A recent order was headed to Zona Rosa. Custom Storefronts doesn’t typically install its work, but the Kansas City shopping center is close enough that the crew will personally deliver the order to its new home. It’s also a chance to talk directly with a construction superintendent that Roberts might only otherwise communicate with by email.

“We like seeing the superintendents when they’re in town,” Roberts said.

Building a Great Team

Camille Roberts points out that part of the company’s success is its focus on hiring a dependable team of employees who care about the business.

“We’ve been able to surround ourselves with really good people,” she said.

The company has hired several new employees and is working to bring on even more experienced workers, including wood and metal fabricators.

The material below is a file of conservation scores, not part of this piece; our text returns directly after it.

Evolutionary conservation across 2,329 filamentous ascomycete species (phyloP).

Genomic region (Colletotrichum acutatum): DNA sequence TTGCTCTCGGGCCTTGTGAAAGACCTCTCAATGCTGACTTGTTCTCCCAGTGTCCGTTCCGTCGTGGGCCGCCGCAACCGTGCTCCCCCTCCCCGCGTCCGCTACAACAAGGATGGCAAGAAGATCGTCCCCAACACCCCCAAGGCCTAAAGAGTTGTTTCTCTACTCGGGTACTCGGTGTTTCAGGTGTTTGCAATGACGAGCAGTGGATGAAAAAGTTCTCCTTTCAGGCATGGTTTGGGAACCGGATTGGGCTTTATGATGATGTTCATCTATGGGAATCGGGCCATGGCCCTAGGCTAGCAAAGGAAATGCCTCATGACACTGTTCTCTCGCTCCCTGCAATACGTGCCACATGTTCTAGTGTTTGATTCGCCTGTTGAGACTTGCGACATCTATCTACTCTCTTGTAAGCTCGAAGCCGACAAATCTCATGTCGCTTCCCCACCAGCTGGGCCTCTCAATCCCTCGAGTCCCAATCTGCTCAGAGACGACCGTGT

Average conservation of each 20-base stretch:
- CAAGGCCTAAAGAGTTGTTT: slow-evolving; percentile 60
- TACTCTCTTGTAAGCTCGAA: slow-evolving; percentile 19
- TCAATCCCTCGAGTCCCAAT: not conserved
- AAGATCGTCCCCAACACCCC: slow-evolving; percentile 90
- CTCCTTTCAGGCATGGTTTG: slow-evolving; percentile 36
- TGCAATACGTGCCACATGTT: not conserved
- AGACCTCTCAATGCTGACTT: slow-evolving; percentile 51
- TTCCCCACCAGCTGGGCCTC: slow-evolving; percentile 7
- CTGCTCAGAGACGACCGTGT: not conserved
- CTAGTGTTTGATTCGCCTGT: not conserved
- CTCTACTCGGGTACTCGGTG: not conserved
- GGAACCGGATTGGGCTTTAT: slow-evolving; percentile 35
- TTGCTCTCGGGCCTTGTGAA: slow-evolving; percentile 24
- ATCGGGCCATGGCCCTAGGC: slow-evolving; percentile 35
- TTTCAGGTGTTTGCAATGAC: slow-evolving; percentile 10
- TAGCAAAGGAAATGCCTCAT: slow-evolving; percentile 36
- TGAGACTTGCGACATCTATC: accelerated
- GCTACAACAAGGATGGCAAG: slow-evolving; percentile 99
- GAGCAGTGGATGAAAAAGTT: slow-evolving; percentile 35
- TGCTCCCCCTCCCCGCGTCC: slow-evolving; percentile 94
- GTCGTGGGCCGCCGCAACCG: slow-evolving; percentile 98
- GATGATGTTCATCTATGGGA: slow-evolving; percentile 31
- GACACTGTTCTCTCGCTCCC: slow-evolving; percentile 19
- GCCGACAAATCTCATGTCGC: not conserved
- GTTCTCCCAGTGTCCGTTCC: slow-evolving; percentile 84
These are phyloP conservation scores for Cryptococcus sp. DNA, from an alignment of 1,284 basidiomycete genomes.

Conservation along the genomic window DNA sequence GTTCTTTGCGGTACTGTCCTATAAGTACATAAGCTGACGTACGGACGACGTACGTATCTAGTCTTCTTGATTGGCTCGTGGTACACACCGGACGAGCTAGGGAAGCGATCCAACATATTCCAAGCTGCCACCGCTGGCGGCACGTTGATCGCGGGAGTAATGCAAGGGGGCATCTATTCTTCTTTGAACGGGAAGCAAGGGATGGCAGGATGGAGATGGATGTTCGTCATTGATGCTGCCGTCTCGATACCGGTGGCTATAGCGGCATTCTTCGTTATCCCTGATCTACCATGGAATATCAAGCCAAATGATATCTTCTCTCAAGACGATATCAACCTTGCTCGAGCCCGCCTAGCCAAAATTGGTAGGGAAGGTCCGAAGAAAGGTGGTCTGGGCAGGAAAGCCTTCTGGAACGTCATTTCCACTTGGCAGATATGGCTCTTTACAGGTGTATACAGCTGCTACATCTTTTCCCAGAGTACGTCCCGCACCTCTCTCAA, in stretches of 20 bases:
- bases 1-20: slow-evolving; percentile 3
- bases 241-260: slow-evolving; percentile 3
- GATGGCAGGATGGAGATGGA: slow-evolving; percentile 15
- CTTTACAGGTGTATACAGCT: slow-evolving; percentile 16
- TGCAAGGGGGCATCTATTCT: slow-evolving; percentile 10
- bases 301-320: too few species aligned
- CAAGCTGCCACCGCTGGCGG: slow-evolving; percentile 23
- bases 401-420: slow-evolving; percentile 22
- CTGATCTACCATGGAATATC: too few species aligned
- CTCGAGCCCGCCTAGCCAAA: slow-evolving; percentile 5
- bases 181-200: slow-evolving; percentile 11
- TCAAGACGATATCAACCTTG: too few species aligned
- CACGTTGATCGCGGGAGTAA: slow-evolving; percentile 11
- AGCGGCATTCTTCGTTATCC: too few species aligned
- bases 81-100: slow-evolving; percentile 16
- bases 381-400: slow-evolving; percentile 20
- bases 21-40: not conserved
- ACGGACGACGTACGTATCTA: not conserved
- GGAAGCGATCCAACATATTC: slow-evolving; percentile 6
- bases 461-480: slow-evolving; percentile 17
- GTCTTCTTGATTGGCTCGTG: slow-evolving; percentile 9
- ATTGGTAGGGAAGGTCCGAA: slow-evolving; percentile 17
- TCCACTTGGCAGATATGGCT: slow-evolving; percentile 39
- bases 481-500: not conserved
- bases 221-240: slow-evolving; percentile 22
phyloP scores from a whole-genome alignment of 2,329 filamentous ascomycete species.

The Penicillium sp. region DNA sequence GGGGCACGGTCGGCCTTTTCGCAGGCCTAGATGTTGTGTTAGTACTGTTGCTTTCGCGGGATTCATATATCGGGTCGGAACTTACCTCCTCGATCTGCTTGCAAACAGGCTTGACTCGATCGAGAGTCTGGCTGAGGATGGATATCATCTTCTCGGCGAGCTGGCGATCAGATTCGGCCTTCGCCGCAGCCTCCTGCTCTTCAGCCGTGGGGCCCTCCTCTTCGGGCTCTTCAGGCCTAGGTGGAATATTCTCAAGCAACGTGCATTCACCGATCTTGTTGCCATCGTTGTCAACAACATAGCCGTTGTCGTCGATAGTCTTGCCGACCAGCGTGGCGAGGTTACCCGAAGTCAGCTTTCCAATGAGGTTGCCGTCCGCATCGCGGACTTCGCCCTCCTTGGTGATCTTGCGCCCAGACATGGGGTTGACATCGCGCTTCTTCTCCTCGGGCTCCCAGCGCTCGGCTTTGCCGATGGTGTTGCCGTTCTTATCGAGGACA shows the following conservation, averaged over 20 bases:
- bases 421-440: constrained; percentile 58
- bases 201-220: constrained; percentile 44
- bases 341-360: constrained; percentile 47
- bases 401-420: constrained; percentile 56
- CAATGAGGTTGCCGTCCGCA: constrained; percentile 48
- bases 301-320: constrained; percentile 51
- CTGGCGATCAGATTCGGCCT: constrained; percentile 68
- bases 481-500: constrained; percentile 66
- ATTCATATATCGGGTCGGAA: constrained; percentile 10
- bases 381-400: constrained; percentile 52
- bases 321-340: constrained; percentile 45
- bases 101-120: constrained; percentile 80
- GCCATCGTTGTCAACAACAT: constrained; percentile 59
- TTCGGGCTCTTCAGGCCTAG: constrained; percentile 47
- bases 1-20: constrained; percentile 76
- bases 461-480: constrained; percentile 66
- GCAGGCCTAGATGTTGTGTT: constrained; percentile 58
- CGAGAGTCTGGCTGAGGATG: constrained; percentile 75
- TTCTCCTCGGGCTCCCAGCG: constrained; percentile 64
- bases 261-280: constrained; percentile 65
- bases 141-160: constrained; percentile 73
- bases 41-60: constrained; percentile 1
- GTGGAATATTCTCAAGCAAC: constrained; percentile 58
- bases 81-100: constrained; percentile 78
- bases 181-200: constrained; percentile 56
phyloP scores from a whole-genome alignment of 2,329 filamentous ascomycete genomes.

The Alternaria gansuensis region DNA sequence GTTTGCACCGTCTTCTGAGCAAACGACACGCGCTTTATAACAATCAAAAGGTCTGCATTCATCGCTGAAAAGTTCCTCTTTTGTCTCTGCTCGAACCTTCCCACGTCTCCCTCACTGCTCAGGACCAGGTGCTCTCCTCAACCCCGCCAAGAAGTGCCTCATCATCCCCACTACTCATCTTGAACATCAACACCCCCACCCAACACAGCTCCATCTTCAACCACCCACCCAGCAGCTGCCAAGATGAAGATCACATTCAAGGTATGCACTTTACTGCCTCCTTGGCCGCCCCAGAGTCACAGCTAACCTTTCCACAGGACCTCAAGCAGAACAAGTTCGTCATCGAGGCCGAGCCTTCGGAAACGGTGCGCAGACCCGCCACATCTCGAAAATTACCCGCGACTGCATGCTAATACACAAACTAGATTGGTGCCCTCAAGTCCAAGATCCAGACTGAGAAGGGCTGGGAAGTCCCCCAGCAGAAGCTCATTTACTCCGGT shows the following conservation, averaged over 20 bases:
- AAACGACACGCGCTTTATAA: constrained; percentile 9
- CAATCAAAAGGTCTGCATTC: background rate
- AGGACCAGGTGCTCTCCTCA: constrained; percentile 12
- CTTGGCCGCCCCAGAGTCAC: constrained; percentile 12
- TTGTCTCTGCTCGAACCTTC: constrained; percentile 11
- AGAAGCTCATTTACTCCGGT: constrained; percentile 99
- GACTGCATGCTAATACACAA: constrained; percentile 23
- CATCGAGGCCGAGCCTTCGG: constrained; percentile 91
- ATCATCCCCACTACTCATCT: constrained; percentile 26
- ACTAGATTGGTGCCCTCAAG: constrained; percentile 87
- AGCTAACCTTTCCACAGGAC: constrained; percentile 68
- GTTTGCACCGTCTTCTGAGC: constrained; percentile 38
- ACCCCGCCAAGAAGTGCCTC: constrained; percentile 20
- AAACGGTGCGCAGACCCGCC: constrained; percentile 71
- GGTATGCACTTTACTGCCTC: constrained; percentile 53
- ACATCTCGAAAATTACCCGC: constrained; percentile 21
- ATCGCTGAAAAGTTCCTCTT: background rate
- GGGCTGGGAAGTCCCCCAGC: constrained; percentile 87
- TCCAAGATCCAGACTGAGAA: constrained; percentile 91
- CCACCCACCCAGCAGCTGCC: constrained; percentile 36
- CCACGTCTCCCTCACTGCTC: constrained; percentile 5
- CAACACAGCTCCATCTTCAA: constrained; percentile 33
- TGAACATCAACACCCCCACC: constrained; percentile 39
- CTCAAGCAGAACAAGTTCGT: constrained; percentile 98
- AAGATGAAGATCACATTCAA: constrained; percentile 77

“The end of last year we were asking ourselves, ‘How are we going to get all the help we need?’” said Jeremy Gribbin, Custom Storefronts’ woodshop manager.

Many experienced woodworkers have left the industry. So, Custom Storefronts got suggestions from other companies doing high-end fabrication work. Custom Storefronts also was able to pick up skilled employees from another business that was closing down. Roberts said it’s yet another example of how building strong relationships has helped Custom Storefronts grow.

Employees say the growth seems to have created a distinct environment within the warehouse. Many employees seem to relish the lofty challenges handed down to them by the architects in the retail industry.